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article imageBill introduced in Congress to make revenge porn a federal crime

By Arthur Weinreb     Jul 16, 2016 in Crime
Washington - A bill has been introduced in Congress making revenge porn a federal crime. Critics claim the bill is too broad and infringes on First Amendment rights to free speech.
The bill was introduced on Thursday by Rep. Jackie Speier (D-CA). Rather than being based upon the concept of harassment or harm, the proposed legislation criminalizes conduct that breaches another person's right to privacy.
Known as the Internet Privacy Protection Act (IPPA), the bill makes it a federal crime to distribute pictures or videos of a person on the Internet that consist of nudity or are sexually explicit without the consent of the person in the video or picture. A person who posts such pictures or videos would be guilty under the Act if they do not have consent or have a reckless disregard as to whether consent was obtained.
An exception to the law would be where the publication of the images would have a bona fide public interest.
The National Law Review reports websites would also be held liable for posting these images without the consent of the person depicted in the pictures or videos. However, the law would not apply to websites and service providers who merely post content provided by another website or service provider.
Google has taken a neutral position of the proposed legislation while Twitter and Facebook are in favour of it.
Currently, 34 states and the District of Columbia have revenge porn laws on the books but some of them have and are being challenged. A year ago, Arizona agreed to stop enforcing its revenge porn law because it was overbroad and criminalized such things as a woman breastfeeding.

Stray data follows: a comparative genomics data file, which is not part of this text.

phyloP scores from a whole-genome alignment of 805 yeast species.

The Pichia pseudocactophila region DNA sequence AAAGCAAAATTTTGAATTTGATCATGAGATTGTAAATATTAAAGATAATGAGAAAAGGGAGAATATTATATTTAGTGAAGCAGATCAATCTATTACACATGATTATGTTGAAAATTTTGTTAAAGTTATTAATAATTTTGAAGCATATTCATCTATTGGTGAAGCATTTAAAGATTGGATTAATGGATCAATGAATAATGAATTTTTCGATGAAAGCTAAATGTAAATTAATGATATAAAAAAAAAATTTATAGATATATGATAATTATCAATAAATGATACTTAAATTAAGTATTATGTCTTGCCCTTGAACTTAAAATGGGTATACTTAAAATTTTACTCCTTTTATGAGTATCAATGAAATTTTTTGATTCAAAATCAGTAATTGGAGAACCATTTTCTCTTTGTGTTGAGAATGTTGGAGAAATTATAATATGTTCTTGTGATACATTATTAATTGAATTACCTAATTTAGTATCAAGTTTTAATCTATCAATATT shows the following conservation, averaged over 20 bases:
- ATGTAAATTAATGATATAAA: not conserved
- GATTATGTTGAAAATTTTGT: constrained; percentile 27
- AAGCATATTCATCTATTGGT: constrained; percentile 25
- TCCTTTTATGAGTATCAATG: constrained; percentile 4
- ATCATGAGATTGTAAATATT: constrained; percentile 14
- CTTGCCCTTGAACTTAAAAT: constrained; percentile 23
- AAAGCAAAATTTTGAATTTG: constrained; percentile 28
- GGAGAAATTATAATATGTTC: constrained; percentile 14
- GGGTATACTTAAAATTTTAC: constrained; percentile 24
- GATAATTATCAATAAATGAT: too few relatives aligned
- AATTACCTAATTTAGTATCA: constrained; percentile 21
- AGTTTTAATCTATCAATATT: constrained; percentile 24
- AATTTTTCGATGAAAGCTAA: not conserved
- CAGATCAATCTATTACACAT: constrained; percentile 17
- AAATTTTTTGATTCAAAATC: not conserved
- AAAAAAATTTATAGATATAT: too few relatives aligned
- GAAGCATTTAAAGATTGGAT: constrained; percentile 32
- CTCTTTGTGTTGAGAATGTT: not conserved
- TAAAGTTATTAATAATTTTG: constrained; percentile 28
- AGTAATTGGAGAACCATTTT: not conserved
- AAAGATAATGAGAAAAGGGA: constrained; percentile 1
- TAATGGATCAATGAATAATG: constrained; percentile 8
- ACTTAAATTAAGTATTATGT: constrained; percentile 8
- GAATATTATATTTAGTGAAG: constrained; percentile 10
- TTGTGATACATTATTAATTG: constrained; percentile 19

In support of her bill, Speier issued a statement saying how easy it is to destroy someone's life with the click of a mouse or the touch of a button. She noted those who post revenge porn acknowledge there is nothing the victim can do about it and revenge porn can result in destroyed relationships, destroyed lives and sometimes suicides.
Critics point out the legislation can violate the First Amendment right to free speech. Lee Rowland, of the American Civil Liberties Union, pointed out revenge porn should require an element of revenge. She said the law should apply to someone who intends to cause harm to another person and does so maliciously, The ACLU attorney added it should not be a crime for someone "who shares nudity without first getting a permission slip."
The Washington Times notes the proposal had been thoroughly vetted by legal scholars before it was introduced.
Under the IPPA, penalties range from fines to up to five years in prison.
More about revenge porn, federal crime, First amendment, rep jackie speier, internet privacy protection act
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